Most sources use a few numbers from Chapman to indicate the quantities of stamps issued. However, they often use the number of stamps sent to the various districts without modification. It is perhaps more accurate to subtract the number of stamps returned from the districts as unused, to come up with the quantities that were actually sold and possibly used. Some confusion also comes from the fact that the number of stamps printed is unknown. The quantities Chapman derives for stamps printed are simply the sum of all stamps accepted as satisfactory and accounted for.
|Action||Date||1/2 real||1 real||2 reales||4 reales||8 reales|
|Accepted from printer||July 30||835320||527790||285780||69660||89220|
|Accepted from printer||December 30||146700||118340||247000||11220|
|Accepted from printer||January 31||348800||345420||5580|
|Bought from V. Segura?||March 21||64||36||50||11||3|
|Accepted from printer||November 20||91960|
|Accepted from printer||December 24||34770|
|Accepted from printer||January 9||34960||11820|
|Accepted from printer||February 15||92340|
|Accepted from printer||April 12||23880|
|Accepted from printer||May 10||25800||29640|
|Accepted from printer||June 5||72390|
|Accepted from printer||July 20||93200|
|Accepted from printer||July 28||94000|
|Accepted from printer||August 19||88730|
|Accepted from printer||August 28||87590|
|Accepted from printer||November 5||56220|
|Accepted from printer||February 7||49600||88160|
|Accepted from printer||February 15||43200|
|Accepted from printer||December 1||86640|
|Accepted from printer||December 10||91000|
|From stock||February 5||5200||19944||36808||180|
|From stock||March 19||5635||906|
|From stock||March 20||44||199||389||29|
|Sent to districts||825573||1424275||1629773||157189||100784|
|Total used||Sent - Returned||768360||1403383||1616335||152647||94460|
|Remainders||Accepted total - Total used||218968||14161||7198||14524||6192|
|Burned||April 18, 1861||165986||10526||1465|
|Burned & written off||From April 18, 1861 to 1863||52982||15055||7390||3998||4727|
|Unaccounted for||Remainders - Destroyed||0||-894||-192||0||0|
The quantities of stamps accepted are not the total number of stamps printed. It is plain to see from the fact that some of these numbers are not evenly divisible by 60, for example, and therefore could not correspond to a number of whole sheets.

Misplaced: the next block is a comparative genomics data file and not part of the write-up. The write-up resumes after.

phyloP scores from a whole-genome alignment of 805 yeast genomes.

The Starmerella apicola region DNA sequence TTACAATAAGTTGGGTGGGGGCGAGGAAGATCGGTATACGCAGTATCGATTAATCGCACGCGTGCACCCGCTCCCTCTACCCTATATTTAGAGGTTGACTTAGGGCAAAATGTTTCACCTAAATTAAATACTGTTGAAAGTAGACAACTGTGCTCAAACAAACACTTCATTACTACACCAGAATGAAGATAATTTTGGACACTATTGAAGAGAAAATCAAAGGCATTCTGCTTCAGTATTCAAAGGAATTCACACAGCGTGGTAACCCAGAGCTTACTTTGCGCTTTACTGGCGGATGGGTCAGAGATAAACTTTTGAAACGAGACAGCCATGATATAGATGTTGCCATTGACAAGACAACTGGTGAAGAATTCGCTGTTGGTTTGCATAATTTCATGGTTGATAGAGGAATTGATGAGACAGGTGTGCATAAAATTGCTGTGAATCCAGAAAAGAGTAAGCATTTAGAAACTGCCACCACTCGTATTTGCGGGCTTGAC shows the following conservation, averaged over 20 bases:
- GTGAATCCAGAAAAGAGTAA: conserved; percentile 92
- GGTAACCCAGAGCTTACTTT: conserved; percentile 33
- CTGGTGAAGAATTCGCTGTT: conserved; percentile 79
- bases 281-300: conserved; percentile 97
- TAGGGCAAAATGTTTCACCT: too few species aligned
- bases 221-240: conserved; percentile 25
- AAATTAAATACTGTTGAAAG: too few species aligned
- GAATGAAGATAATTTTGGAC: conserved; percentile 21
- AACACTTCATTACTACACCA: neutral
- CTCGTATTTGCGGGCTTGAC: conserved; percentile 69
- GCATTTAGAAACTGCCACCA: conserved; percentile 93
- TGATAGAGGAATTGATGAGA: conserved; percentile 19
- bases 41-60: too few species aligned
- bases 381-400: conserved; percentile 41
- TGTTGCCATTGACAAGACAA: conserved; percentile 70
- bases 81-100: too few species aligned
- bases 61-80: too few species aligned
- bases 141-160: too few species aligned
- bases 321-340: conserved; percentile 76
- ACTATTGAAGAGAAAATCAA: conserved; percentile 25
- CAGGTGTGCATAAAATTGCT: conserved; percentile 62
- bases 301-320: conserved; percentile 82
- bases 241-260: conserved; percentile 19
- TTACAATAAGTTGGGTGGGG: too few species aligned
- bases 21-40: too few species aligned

The first delivery of 1 real stamps is believed to have consisted of stamps printed from plates of 60 subjects. The first delivery then corresponds to 8796½ sheets. It is a bit more reasonable to use individual consignments when trying to determine the size of the sheets delivered, as it is commonly assumed that only whole sheets were normally delivered to the districts.
The number of accepted stamps is mainly of interest to check the balance of the remaining numbers. The numbers marked "Sent to districts" are the numbers commonly used as the issue quantity. However, the number "Total used" is perhaps a better reflection of the true number available to the public, and indicate the theoretical maximum of stamps that could have been sold and used.
The difference between "Accepted total" and "Total used" is marked "Remainders". Perhaps not the correct term, it does indicate how many stamps were produced but unsold and unused. This number should then correspond to the number of stamps destroyed. Except for a very small number of 1 real and 2 reales stamps, all stamps are accounted for. This is in itself quite remarkable, indicating that the very rigorous accounting system was working, even under difficult circumstances.
The numbers used here for the quantities issued are the numbers labeled "Total used" in the above table.
One small point could be made of the fact that all stamps from the first issue are accounted for - they could never have been used with the Gothic overprints. The stamps used in 1867 with the Gothic overprint are always from the 1861 issue or are made from reprints with the same plates used for the 1861 issue, on different, watermarked paper. It is currently not known if the small, early plates were used for these reprints.
A note on surviving stamps.
On the following pages the number of surviving stamps is a theoretical maximum, assuming a fixed survival rate. Many factors influence this rate. Business letters may have been preserved to a greater extent, while newspaper wrappers were often discarded. The numbers are perhaps most useful as an indication of relative scarcity than as the true number of stamps available to collectors. When a comparison is made to the number of stamps used in Mexico D.F., it is not an accurate indication of relative scarcity, since survival rates could be different from district to district.